has an announcement. Webb runs in and asks “Is president Roosevelt on
yet?” Esther says “he’s coming on now.”
History Lessons. Everything FDR says is basically a history lesson
that’s been told by various characters so far over and over, and feels
like it’s for the benefit of those who don’t know anything about
history. In a movie, cut to what’s relevant. Bottom line is that
they’re training for war and they could get shipped out. The news
recaps get this across in a very effective manner later on. Just use
Pg 69-70 – Nick and Webb both cheezily talk about ‘if the war comes
looking for them.’ As readers, we know it will. The characters don’t,
pointing it out like this makes them seem clueless. Of course they’ll
be in combat if ‘the war comes looking for them.’
Pg 106 – The climax was in Roger being killed. Explaining what
happened over and over and over again with characters saying it to
each other over and over and over is redundant and makes the script
lose impact very fast. Anyone reading the script or watching the movie
knows he’s a hero and he saved a lot of men. You don’t have to say
that again afterwards. Then, at the end, the formal write-up recounds
what happened AGAIN, and in a very formal way. Having someone talk
that’s giving anything else about Roger could be revealing and
interesting. The big ‘memorial speech at the end’ doesn’t have to be
at the funeral even. The funeral could be silent and have the
‘speechy’ part be before it or after. read
by Pmitch on 06/20/2011Story of Seargant Robert Young who gave his life to protect his platoon from Japanese machine gun fire during WWII and received the Medal of Honor. Young had to overcome a lack of hearing and a short height. Characters were well defined. Dialogue was interesting with good descriptions of the boot camp and family. The third act showed Seargant Young's bravery and built up... Story of Seargant Robert Young who gave his life to protect his platoon from Japanese machine gun fire during WWII and received the Medal of Honor. Young had to overcome a lack of hearing and a short height.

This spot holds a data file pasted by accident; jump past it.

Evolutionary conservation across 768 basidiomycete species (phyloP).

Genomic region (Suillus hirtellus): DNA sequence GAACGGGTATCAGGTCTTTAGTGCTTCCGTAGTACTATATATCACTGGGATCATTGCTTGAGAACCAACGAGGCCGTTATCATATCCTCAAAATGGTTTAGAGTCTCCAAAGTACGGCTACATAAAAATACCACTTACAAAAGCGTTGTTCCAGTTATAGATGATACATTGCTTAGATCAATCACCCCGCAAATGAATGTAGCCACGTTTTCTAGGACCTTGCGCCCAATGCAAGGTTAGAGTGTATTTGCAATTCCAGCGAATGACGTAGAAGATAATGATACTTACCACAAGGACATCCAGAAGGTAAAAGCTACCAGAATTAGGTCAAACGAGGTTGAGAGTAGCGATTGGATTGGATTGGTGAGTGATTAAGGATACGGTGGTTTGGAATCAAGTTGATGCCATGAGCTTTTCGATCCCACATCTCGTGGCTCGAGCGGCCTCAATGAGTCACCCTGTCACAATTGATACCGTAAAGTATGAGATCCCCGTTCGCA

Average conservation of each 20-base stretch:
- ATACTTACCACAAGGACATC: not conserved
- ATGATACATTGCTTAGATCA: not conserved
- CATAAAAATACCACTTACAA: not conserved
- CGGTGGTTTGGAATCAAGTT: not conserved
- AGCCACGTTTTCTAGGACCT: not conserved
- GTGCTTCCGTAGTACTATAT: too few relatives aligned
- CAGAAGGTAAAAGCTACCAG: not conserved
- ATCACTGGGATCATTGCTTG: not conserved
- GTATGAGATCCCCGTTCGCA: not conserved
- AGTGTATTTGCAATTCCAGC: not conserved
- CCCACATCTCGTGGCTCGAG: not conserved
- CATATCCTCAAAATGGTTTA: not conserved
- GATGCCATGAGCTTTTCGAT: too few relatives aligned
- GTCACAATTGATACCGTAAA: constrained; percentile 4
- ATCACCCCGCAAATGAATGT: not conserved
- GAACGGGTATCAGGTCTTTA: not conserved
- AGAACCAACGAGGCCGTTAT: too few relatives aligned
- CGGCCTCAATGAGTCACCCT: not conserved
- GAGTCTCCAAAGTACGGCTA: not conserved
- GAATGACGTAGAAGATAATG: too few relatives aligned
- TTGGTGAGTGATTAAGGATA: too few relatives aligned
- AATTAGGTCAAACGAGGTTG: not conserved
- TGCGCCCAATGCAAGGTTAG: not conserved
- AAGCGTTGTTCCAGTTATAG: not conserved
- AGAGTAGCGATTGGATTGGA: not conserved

Characters were well defined. Dialogue was interesting with good descriptions of the boot camp and family. The third act showed Seargant Young's bravery and built up the suspense.
Suggestions for improvement: Develop a love relationship with someone at home (sweatheart). Show mom reading letters from the battlefield. Build up the drama. Page 33: Roger's score? Page 53: Introduce Marshall. Some of the blocks of diaglogue were too long, put in breaking action (no more than 3 lines of dialogue at a time). Put in a change of pace in the middle of the script (Young missing home).
Overall, I was glad to see a screenplay like this. At one time, screenplays about soldiers were very common. A good reminder of those who sacrificed so much for our country.
by cbaldwin31 on 06/19/2011I enjoyed the story very much. I've always been a fan of WWII stories and found myself drawn into it as a result. I really liked your opening with the writer doing research for the song. It made me want to find out what did this guy do that was so great that a song was wrote about him. I also liked the title. Fuzz obviously is an appropriate title for the script and... I enjoyed the story very much. I've always been a fan of WWII stories and found myself drawn into it as a result.
I really liked your opening with the writer doing research for the song. It made me want to find out what did this guy do that was so great that a song was wrote about him.